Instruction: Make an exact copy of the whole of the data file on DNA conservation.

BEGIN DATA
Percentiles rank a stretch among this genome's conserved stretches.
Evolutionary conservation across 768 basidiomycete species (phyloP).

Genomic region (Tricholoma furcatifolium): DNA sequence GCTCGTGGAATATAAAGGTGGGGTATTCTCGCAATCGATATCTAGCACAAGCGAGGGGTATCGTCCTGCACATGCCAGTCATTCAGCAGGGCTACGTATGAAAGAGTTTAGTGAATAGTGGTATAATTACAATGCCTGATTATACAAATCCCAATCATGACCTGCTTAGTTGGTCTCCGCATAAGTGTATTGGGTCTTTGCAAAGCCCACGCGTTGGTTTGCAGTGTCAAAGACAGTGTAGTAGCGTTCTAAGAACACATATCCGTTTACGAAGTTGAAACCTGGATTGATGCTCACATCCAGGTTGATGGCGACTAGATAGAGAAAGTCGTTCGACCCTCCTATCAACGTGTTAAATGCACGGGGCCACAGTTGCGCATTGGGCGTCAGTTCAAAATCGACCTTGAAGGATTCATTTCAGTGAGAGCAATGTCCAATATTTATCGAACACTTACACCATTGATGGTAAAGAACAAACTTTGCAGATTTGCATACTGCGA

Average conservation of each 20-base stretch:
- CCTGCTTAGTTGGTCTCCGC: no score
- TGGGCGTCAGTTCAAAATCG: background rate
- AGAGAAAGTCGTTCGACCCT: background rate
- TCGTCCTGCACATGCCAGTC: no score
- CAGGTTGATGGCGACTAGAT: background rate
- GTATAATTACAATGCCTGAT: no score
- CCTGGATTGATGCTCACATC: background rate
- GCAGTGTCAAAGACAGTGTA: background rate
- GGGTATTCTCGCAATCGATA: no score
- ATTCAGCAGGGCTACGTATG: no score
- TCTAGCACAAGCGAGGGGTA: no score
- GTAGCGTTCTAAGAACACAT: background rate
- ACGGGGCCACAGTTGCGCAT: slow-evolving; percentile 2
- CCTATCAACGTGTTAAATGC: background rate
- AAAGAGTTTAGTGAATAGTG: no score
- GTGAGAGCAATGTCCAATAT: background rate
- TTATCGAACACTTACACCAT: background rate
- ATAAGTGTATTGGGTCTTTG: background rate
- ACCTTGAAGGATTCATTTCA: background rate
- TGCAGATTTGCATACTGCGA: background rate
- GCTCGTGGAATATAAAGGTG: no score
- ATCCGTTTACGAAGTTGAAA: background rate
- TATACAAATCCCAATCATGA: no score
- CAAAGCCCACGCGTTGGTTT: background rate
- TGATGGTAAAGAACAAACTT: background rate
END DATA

Percentiles rank a stretch among this genome's conserved stretches.
Evolutionary conservation across 768 basidiomycete species (phyloP).

Genomic region (Tricholoma furcatifolium): DNA sequence GCTCGTGGAATATAAAGGTGGGGTATTCTCGCAATCGATATCTAGCACAAGCGAGGGGTATCGTCCTGCACATGCCAGTCATTCAGCAGGGCTACGTATGAAAGAGTTTAGTGAATAGTGGTATAATTACAATGCCTGATTATACAAATCCCAATCATGACCTGCTTAGTTGGTCTCCGCATAAGTGTATTGGGTCTTTGCAAAGCCCACGCGTTGGTTTGCAGTGTCAAAGACAGTGTAGTAGCGTTCTAAGAACACATATCCGTTTACGAAGTTGAAACCTGGATTGATGCTCACATCCAGGTTGATGGCGACTAGATAGAGAAAGTCGTTCGACCCTCCTATCAACGTGTTAAATGCACGGGGCCACAGTTGCGCATTGGGCGTCAGTTCAAAATCGACCTTGAAGGATTCATTTCAGTGAGAGCAATGTCCAATATTTATCGAACACTTACACCATTGATGGTAAAGAACAAACTTTGCAGATTTGCATACTGCGA

Average conservation of each 20-base stretch:
- CCTGCTTAGTTGGTCTCCGC: no score
- TGGGCGTCAGTTCAAAATCG: background rate
- AGAGAAAGTCGTTCGACCCT: background rate
- TCGTCCTGCACATGCCAGTC: no score
- CAGGTTGATGGCGACTAGAT: background rate
- GTATAATTACAATGCCTGAT: no score
- CCTGGATTGATGCTCACATC: background rate
- GCAGTGTCAAAGACAGTGTA: background rate
- GGGTATTCTCGCAATCGATA: no score
- ATTCAGCAGGGCTACGTATG: no score
- TCTAGCACAAGCGAGGGGTA: no score
- GTAGCGTTCTAAGAACACAT: background rate
- ACGGGGCCACAGTTGCGCAT: slow-evolving; percentile 2
- CCTATCAACGTGTTAAATGC: background rate
- AAAGAGTTTAGTGAATAGTG: no score
- GTGAGAGCAATGTCCAATAT: background rate
- TTATCGAACACTTACACCAT: background rate
- ATAAGTGTATTGGGTCTTTG: background rate
- ACCTTGAAGGATTCATTTCA: background rate
- TGCAGATTTGCATACTGCGA: background rate
- GCTCGTGGAATATAAAGGTG: no score
- ATCCGTTTACGAAGTTGAAA: background rate
- TATACAAATCCCAATCATGA: no score
- CAAAGCCCACGCGTTGGTTT: background rate
- TGATGGTAAAGAACAAACTT: background rate